The Odontotos (literally translated as ‘tooth railway’) is a 100-odd-year-old cog-railway line linking Diakofto with Kalavryta – an hour-long 22 km journey that climbs 750m from sea level up the Vouraikos Canyon.
The mountain village of Kalavryta, a fantastic winter base for skiers and snowboarders, has a sombre modern history. During the Second World War, towards the end of 1943, around 80 German soldiers were captured near the town. When the Greek resistance executed the prisoners in response to German atrocities, the Nazis countered by killing every man and boy over the age of 14 – massacring almost 700 of Kalavryta’s residents and burning the town to the ground. Only 13 males, it is said, survived. There is now a holocaust museum in the centre of Kalavryta and a memorial on top of Kapi hill, where the killings took place. Granted, a visit to the memorial doesn’t exactly make for a light-hearted holiday outing, but the massacre is an integral part of this seemingly innocent spot’s past.
The journey from Kalavryta back to Athens can be done in under three hours. If you leave in the early afternoon, it’s an easy-going drive along a coastal freeway that’ll have you back in time to watch the sun set and the lights come on across the city.
The best place for a sundowner? One of the many bars and cafes found in Monastiraki. This neighbourhood is built on and around the Ancient Agora, once the gathering site of Athens and the centre of its spiritual, economic and social life. If you’re looking for a truly magnificent spot to celebrate the end of a journey to the centre of the Earth and back, this place – which has views across the still-impressive Temple of Hephaestus and up to the Acropolis – is hard to beat.
Arachova, just 12 km up the hill from Delphi, is a popular ski resort. You can hire skiing or snowboarding equipment for the day or simply wander through the steep streets of what feels like an Alpine village.
GOOD TO KNOW
When to go
While Greece is well known for its glorious summers (temperatures in Athens can reach the 40s), it’s actually a year-round destination with a number of ski resorts. During summer, expect to be one of thousands of tourists who flock to the historical sites; if you visit in winter, you’ll have them almost to yourself.
You’ll need an international driver’s licence if you’re going to hire a car. And remember: in Greece you’ll be driving on the opposite side of the road to South Africa.
If you travel on a South African passport, you’ll require a Schengen visa for Greece. This costs 60 (plus R280 service fee) and should be applied for at least three weeks before departure. Applications need to be made in person in Cape Town, Pretoria or Durban.
There are no direct flights from South Africa to Athens, so be prepared for a journey of at least 15 hours, including one stop. Greece’s largest carrier, Aegean Airlines, has signed a code-sharing agreement with Qatar’s Etihad Airways. It now offers flights between Joburg and Athens, with a stop in Abu Dhabi, from around R10 000 return. Turkish Airlines too offers affordable flights.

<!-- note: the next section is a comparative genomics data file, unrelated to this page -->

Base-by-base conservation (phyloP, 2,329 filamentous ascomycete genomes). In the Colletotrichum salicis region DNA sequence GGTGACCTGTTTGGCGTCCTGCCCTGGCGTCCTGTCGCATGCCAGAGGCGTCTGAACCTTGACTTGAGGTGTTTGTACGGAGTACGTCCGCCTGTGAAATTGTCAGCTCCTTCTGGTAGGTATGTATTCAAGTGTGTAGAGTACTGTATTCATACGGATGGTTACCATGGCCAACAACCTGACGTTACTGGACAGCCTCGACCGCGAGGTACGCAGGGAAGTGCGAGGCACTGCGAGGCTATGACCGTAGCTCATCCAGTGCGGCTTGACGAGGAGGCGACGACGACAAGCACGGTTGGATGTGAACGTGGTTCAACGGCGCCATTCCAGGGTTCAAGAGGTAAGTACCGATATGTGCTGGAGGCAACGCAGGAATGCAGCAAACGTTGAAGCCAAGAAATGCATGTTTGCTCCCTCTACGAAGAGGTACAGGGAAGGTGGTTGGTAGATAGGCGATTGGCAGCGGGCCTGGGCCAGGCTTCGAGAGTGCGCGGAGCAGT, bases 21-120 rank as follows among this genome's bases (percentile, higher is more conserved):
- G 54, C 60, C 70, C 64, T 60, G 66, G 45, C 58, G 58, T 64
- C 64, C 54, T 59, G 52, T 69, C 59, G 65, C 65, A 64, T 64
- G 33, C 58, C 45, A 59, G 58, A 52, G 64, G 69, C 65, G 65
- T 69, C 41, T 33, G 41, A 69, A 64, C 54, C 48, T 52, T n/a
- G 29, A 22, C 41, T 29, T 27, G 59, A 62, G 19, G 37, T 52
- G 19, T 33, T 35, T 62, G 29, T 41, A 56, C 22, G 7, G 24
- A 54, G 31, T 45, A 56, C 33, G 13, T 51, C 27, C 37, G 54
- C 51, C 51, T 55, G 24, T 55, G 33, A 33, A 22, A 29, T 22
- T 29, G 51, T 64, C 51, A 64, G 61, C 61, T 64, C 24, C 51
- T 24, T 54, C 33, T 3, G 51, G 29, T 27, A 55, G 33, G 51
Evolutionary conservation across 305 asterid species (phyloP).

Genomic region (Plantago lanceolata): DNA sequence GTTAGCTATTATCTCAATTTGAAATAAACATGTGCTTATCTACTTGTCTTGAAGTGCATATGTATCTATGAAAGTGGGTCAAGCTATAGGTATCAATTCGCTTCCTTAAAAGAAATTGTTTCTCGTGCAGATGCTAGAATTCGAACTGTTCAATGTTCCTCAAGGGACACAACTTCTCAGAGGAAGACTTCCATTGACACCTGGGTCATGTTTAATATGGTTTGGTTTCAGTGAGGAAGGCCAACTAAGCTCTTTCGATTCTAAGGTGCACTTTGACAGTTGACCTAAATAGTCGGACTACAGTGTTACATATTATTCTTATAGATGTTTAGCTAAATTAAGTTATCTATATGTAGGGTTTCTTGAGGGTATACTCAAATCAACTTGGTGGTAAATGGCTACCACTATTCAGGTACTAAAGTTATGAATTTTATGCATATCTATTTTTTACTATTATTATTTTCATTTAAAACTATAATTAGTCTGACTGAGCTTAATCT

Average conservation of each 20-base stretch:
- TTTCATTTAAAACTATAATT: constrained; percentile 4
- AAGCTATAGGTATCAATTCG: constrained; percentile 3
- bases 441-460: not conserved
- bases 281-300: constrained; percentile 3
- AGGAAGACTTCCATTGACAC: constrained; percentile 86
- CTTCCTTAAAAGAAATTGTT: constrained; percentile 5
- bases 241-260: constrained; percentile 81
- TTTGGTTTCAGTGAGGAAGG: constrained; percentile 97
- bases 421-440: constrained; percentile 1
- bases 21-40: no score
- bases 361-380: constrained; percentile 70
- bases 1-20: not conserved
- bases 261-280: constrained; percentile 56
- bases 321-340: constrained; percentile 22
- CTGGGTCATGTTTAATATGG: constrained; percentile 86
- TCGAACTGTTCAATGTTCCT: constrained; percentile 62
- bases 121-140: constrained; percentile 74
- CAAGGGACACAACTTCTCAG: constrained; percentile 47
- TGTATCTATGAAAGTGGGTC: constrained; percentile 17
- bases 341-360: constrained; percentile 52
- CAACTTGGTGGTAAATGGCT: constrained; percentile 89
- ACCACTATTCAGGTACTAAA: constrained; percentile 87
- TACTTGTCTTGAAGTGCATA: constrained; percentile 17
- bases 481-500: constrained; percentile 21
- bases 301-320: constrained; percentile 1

Where to stay
New Hotel is a hip, designer establishment very close to Syntagma Square, a popular meeting point in Athens. It is on the edge of the historic neighbourhood of Plaka and makes an interesting, artsy base for those keen to spend a few days soaking up the atmosphere around these parts.
www.yeshotels.gr (price: top-end)
The prestigious King George hotel set on Syntagma Square is an elegant city retreat. Be sure to take your camera to breakfast: the view of the Acropolis from the dining room is outstanding.
www.kinggeorgeathens.com (price: top-end)
Quirky Alice Inn Athens in Plaka is a funky townhouse. It has four ‘micro-apartments’, two of which have kitchenettes. Pay a little more and ask for the Harry Belafonte Suite – you’ll get your own rooftop terrace with a view of the Acropolis.
www.aliceinnathens.com (price: mid-range)
A small establishment on the main street of Delphi, Iniohos Hotel Restaurant is a stone’s throw away from the cafes and curio stores. The rooms are simple yet comfortable; ask for one with a view.
www.delphi-hotel-iniohos.gr (price: mid-range)
Filoxenia Hotel and Spa offers a wonderful respite for travel- and ski-weary guests with
a hammam, sauna and jacuzzi to relax in. It’s in the centre of the town, close to all of
the restaurants and shops, and the cog railway station.
www.hotelfiloxenia.gr (price: mid-range)
As a rough guide, the approximate distances and driving times are as follows:
• Athens to Livadia: 117 km, 2 hours
• Livadia to Delphi: 47 km, 1 hour (the road is steep and winding)
• Delphi to Galaxidi: 34 km, 40 minutes (again, a steep and winding road)
• Galaxidi to Kalavryta: 166 km, 3 hours
• Kalavryta to Athens: 189 km, 3 hours
Photography Gallo/Gettyimages, Corbis/Greatstock, istockphoto
(This article was first published in the winter 2014 issue of AA traveller magazine)